To stanch the company's cash drain and minimize its losses, Jimenez took other actions besides cutting workers. He sliced his own salary down to almost zero and asked other managers to accept reductions in pay. Bonuses were abandoned. And before he arranged a new $4 million line of credit with Silicon Valley Bank, which has been eagerly expanding its business locally by lending to high-tech firms, Jimenez agreed to loan his company as much as $3.5 million of his own money or guarantee loans of a similar amount if AceComm ran out of cash.
"Under George Jimenez's leadership, the company was able to cut its costs, redirect its marketing and work itself through the process," said William Newlin, a Pittsburgh lawyer who sits on AceComm's board and oversees the interest of a private venture fund that invested in the company.
Newlin said Jimenez's willingness to risk his own money at the company during its hard times was critical to the board's support for Jimenez's rescue plan.
"No question, when you have an executive that believes strongly enough in the company to `invest' his own resources, it certainly bolsters your own sense of security," Newlin said.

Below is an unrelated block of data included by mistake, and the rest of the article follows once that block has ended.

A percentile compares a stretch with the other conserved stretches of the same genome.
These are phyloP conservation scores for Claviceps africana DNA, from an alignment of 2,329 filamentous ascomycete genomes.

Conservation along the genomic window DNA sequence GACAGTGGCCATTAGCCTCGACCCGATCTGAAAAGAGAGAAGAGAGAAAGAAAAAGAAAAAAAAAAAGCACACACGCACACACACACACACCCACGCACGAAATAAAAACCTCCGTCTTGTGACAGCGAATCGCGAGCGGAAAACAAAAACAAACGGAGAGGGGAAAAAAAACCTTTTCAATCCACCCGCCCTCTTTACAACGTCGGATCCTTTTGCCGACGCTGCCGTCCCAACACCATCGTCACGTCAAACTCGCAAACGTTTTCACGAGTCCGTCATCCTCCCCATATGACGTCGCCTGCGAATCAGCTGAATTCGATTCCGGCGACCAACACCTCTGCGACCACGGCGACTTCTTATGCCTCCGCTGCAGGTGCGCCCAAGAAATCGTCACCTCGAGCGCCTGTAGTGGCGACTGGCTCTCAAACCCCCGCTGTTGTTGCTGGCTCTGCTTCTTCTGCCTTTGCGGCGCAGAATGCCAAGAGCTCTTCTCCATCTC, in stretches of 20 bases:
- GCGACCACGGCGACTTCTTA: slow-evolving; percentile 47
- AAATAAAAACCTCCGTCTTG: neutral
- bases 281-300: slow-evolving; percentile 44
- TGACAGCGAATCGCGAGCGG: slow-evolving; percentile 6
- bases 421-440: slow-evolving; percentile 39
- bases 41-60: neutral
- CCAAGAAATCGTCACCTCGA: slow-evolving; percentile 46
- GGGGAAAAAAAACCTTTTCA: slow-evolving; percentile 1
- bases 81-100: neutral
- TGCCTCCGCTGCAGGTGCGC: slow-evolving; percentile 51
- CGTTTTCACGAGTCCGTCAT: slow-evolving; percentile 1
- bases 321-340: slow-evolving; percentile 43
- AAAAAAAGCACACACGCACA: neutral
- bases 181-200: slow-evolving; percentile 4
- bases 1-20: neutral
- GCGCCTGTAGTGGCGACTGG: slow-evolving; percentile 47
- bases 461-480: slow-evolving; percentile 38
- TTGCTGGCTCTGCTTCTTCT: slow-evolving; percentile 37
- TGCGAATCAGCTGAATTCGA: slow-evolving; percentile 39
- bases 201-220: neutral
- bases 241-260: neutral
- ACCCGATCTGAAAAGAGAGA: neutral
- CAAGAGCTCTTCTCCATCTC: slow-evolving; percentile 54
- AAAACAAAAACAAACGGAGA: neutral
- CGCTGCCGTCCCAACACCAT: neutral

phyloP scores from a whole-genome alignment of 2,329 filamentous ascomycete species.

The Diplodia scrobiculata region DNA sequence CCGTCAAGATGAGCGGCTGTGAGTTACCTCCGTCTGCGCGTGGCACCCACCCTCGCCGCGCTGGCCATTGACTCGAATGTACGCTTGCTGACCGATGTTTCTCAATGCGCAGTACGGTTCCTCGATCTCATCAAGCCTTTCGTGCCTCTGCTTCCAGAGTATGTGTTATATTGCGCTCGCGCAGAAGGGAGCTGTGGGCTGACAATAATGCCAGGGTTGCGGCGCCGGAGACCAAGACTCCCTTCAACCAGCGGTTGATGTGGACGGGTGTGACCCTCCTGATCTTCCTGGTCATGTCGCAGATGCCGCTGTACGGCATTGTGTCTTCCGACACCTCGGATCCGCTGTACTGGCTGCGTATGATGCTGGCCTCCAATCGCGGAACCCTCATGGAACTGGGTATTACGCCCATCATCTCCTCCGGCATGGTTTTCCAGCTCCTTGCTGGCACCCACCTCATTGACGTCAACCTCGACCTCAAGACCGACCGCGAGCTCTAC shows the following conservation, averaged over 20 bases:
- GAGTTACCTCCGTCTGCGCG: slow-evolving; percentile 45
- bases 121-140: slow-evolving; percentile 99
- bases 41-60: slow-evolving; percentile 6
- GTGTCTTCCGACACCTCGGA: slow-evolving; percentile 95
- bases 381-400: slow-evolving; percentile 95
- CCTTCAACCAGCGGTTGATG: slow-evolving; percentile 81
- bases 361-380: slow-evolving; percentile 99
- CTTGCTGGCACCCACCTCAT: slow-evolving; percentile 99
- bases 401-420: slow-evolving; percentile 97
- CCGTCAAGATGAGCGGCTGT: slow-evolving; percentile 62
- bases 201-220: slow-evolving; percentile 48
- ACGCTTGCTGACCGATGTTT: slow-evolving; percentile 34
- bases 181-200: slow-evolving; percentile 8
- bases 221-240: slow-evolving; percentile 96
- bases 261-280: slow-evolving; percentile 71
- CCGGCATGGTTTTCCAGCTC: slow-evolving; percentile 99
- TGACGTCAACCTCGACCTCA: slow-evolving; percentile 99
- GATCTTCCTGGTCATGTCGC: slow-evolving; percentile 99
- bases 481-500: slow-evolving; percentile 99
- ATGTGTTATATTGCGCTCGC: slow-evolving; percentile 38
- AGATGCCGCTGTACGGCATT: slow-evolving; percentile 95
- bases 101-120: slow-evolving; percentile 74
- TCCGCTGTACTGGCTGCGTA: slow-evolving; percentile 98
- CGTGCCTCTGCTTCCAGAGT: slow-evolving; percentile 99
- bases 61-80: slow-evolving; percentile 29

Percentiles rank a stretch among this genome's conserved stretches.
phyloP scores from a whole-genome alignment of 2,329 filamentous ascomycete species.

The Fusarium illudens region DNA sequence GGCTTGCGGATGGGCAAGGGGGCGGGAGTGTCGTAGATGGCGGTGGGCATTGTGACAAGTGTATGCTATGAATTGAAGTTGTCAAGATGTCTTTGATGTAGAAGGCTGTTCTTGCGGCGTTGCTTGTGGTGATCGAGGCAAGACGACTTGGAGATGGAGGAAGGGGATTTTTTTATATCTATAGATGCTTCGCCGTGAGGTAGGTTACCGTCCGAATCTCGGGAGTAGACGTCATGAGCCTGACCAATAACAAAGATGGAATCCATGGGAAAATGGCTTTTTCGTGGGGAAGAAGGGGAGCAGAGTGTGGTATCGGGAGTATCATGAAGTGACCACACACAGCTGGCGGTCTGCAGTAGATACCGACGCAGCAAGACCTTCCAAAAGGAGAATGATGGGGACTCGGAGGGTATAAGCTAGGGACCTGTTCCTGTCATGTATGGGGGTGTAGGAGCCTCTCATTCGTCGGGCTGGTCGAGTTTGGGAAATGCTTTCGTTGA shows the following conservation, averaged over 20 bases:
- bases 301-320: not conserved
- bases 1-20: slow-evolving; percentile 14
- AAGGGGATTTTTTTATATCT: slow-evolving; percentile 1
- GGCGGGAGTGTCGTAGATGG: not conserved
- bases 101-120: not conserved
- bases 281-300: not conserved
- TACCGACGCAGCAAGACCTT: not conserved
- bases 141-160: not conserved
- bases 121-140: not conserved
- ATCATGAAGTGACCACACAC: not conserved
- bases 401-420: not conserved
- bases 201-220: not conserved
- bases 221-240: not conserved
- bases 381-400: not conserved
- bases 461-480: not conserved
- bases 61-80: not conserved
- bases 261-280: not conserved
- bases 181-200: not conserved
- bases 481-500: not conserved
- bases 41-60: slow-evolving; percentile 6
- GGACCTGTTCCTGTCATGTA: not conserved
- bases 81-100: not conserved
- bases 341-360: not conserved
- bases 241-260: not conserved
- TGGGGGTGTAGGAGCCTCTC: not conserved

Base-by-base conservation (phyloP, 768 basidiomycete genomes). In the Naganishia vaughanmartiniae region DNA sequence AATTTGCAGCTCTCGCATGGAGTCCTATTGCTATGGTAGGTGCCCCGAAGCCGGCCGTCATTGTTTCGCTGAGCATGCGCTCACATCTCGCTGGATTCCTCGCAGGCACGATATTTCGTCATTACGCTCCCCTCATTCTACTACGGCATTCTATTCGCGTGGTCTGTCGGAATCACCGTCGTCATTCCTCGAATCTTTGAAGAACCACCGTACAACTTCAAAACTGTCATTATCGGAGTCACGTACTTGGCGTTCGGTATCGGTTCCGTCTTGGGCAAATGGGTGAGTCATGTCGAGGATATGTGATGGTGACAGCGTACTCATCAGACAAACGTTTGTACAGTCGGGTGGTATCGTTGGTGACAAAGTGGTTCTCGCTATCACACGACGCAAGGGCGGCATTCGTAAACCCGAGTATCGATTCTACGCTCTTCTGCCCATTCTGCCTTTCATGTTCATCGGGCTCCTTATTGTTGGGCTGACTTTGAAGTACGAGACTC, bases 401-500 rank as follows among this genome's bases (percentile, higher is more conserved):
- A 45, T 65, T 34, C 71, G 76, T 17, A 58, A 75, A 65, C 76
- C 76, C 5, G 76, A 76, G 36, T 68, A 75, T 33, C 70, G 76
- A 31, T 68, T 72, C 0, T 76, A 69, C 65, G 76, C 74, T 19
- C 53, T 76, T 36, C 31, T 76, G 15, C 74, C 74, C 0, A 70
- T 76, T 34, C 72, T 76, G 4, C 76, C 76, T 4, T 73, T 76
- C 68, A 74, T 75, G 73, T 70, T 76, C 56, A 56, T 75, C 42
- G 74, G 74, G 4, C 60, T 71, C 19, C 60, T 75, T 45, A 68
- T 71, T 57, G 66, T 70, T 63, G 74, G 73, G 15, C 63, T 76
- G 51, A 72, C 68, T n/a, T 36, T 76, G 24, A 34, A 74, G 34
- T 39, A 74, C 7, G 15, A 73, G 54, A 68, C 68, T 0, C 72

Jimenez receives high praise from Newlin, former analysts and employees for the way in which he has reversed the losses at AceComm by marketing products to a new group of customers, primarily the "competitive local exchange carriers" who have emerged since Congress rewrote the nation's telecommunications laws in 1996.
"George handled it beautifully," Soundview's Mejean said. "He's a very experienced and seasoned businessman."
The moves are paying off, with new contracts to supply equipment to companies such as MediaOne Group Inc., WinStar Communications Inc. and Unisys Corp. Meanwhile, there are other signs the tide may have turned in AceComm's favor.
In January, Korea Telecom resumed its purchase of AceComm equipment.
In late April, the company announced financial results for its third quarter, breaking even on estimated sales of $7.3 million. Cash on hand, meanwhile, increased to $3.1 million, and the company recorded $8 million of new orders.
In May, Ernst & Young agreed to be AceComm's new auditors.
In June, the Air Force began began doing business with AceComm again, placing a $2 million order.
"The stock has not come back," Jimenez candidly acknowledges. It has been trading at about $4 a share lately and closed at $3.81 1/4 Friday, down 6 1/4 cents a share on the Nasdaq Stock Market. "But the story is as attractive as it was back then. One piece of the market went south. That piece will come back."
A Look at ...
Business: Telecommunications equipment firm
Chairman, chief executive: George T. Jimenez
Ticker symbol: ACEC on the NASDAQ
Web address: www.acecomm.com
Source: Company reports, Bloomberg News